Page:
It was the summer of 2014 when Connor Seabold had just finished pitching a game for his travel ball team. After rummaging through his bag to find his phone, he found he was bombarded with over 100 text messages congratulating him for being drafted by the Baltimore Orioles in the 19th round of the Major League Baseball draft.
Two and a half years later after entering his junior season with Cal State Fullerton, Seabold looks to build upon his already impressive resume as he was ranked No. 51 on Baseball America’s list of 2017 top-100 MLB Draft prospects. The ranking is third-highest among Big West Conference players behind UC Santa Barbara’s Clay Fisher (No. 47) and UC Irvine’s Keston Hiura (No. 20).
“It’s nice but at the end of the day, it doesn’t mean anything until I actually go out and do something,” Seabold said. “In a way, it adds a little bit of extra pressure but it’s nothing I feel like is really going to affect me.”
Up until college, Seabold was a two-way player. During his time at Newport Harbor High School, Seabold played some shortstop and outfield on the side.
After being drafted by the Orioles, Seabold opted to take his talents to Cal State Fullerton in hopes of polishing up his skills because he said he was not “as complete of a pitcher at that point.” Fullerton had been his dream school ever since the Titans won the College World Series back in 2004.
As a freshman, Seabold exhibited signs of greatness when he received the Sunday starter nod after Justin Garza suffered an injury. He ended up making the most of his opportunity, recording a 5-4 record with a solid 3.26 ERA. Seabold also racked up a total of 76 strikeouts, second most on the team.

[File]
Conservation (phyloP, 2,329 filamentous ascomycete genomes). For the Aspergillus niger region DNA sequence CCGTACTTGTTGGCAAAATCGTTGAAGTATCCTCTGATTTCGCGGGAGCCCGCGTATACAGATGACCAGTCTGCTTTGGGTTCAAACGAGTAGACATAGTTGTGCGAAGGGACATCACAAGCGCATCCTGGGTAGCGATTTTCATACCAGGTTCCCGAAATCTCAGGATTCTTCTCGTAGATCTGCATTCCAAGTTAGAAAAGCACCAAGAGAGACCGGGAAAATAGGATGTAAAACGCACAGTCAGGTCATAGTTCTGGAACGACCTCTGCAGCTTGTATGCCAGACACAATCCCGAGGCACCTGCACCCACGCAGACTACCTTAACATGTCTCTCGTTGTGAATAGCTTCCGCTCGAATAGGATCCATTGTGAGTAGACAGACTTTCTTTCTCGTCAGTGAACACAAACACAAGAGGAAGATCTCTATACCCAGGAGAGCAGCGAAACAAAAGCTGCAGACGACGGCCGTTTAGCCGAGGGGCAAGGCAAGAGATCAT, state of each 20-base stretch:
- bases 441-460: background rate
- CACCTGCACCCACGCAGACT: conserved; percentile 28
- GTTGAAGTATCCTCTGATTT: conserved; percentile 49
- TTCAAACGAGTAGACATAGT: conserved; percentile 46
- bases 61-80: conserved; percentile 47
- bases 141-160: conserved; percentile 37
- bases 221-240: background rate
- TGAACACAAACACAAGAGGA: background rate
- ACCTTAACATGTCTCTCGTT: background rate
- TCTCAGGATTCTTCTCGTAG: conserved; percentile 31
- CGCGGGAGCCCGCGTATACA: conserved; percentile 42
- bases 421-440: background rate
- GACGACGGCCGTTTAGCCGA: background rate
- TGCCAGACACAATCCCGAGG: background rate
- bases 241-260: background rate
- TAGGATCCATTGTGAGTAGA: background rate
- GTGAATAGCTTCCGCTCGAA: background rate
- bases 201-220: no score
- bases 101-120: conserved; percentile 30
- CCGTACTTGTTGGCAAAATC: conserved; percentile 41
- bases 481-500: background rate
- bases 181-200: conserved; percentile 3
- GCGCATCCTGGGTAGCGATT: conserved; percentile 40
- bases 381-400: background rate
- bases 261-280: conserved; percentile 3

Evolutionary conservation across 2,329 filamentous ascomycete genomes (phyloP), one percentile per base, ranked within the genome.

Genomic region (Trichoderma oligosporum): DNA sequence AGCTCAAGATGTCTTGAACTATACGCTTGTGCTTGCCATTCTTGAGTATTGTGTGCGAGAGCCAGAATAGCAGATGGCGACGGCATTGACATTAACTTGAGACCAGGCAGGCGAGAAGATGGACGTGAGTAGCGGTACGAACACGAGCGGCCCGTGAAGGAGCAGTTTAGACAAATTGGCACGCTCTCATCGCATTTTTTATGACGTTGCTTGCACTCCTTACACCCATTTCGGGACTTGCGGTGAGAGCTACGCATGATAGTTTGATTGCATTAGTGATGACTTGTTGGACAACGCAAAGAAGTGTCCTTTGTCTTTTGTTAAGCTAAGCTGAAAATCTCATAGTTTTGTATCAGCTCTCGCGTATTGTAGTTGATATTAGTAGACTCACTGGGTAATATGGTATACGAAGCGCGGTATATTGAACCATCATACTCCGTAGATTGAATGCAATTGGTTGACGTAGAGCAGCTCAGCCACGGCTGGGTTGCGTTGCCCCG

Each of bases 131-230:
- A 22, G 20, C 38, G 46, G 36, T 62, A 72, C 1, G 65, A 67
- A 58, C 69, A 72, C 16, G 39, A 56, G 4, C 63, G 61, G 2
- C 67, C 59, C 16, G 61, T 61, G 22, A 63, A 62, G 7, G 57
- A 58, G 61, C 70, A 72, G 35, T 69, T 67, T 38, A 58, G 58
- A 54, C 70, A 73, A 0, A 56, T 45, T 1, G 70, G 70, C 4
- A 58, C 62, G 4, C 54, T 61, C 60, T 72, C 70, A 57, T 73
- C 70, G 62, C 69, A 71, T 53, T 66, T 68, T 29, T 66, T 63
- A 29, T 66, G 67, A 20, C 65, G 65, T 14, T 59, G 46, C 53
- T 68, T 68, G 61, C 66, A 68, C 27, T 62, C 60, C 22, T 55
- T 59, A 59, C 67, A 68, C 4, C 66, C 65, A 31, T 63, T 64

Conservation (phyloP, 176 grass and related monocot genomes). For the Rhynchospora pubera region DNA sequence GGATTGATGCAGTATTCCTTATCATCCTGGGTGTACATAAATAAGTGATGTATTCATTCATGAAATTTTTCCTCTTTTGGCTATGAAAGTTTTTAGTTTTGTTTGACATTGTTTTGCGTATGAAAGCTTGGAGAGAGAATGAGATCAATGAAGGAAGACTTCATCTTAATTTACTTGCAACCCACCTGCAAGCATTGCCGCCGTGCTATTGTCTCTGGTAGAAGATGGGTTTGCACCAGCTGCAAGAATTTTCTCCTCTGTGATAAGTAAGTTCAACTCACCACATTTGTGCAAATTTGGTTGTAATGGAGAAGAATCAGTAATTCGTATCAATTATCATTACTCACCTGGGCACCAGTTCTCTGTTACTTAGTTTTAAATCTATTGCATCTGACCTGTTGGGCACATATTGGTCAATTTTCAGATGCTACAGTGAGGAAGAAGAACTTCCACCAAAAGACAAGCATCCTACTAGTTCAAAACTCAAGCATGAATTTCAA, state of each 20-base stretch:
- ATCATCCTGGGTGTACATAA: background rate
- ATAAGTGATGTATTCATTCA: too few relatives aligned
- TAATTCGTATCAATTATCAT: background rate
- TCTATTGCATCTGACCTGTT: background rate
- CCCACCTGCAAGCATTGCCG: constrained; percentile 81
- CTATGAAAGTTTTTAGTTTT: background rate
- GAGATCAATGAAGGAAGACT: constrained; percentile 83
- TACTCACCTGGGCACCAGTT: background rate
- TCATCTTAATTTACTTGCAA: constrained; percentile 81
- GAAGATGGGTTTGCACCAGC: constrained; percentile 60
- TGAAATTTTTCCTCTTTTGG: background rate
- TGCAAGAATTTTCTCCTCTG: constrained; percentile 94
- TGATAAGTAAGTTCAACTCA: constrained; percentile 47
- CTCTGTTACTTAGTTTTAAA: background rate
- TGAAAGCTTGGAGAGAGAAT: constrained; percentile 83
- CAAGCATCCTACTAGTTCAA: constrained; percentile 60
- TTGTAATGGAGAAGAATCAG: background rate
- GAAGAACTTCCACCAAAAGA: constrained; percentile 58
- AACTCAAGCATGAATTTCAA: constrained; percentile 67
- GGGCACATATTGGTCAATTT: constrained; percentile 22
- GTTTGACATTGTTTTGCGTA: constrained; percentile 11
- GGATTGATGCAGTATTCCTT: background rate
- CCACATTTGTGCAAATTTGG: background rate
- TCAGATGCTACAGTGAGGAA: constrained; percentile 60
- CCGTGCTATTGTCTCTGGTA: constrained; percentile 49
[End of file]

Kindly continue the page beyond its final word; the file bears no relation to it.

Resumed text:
Seabold went on to improve his play during his sophomore campaign where his status as a reliable starter was further cemented, improving in every statistical category. Seabold’s 7-6 record, 2.48 ERA and 96 strikeouts helped the Titans capture the Big West Conference title.
Though Seabold patterns his games after professionals like David Price and Garrett Richards, he said former teammate Thomas Eshelman played a large part in helping mold Seabold into the player he is today. Eshelman holds Fullerton’s all-time record for lowest ERA at 1.65 and strikeout-to-walk ratio at 17.8, totalling just 18 walks along with 321 strikeouts, ranking fifth for most strikeouts in school history.
During his time with Eshelman, Seabold got the chance to pick his brain, study him from the sidelines and take aspects from Eshelman’s game and add them to his.
“(Eshelman) was probably the best strike thrower in the program’s history, if not college baseball history,” Seabold said. “So I really try to emulate his pitching style. Just throw a lot of quality strikes or let the guys get themselves out.”
Head Coach Rick Vanderhook had high praise for his ace’s steady development as a player and his ability to thrive in high-pressure situations.
“Connor got seasoned in. He got pitch protected for a while because he had Eshelman and Garza. Then when Garza got hurt, he got thrown right into the fire and did not get burned, threw super good as we went through it,” Vanderhook said. “He’s taken possession of the pitching staff with John Gavin. They are the guys that are responsible for them, they’ve taken ownership of it.”
Heading into the 2017 season, the Titans are ranked top-25 in the Collegiate Baseball Newspaper (No. 10), Perfect Game (No. 15) and D1Baseball (No.16) preseason polls. Seabold said the polls don’t mean much, but what they do is present the Titans with a challenge to go out and prove those recognitions were deserved.
“I think it’s good. It puts a target on our back which in turn makes us play better,” Seabold said. “You feel that pressure, but it’s a good pressure. It makes you want to meet those expectations and it makes you want to perform how everybody is saying that you should be performing.”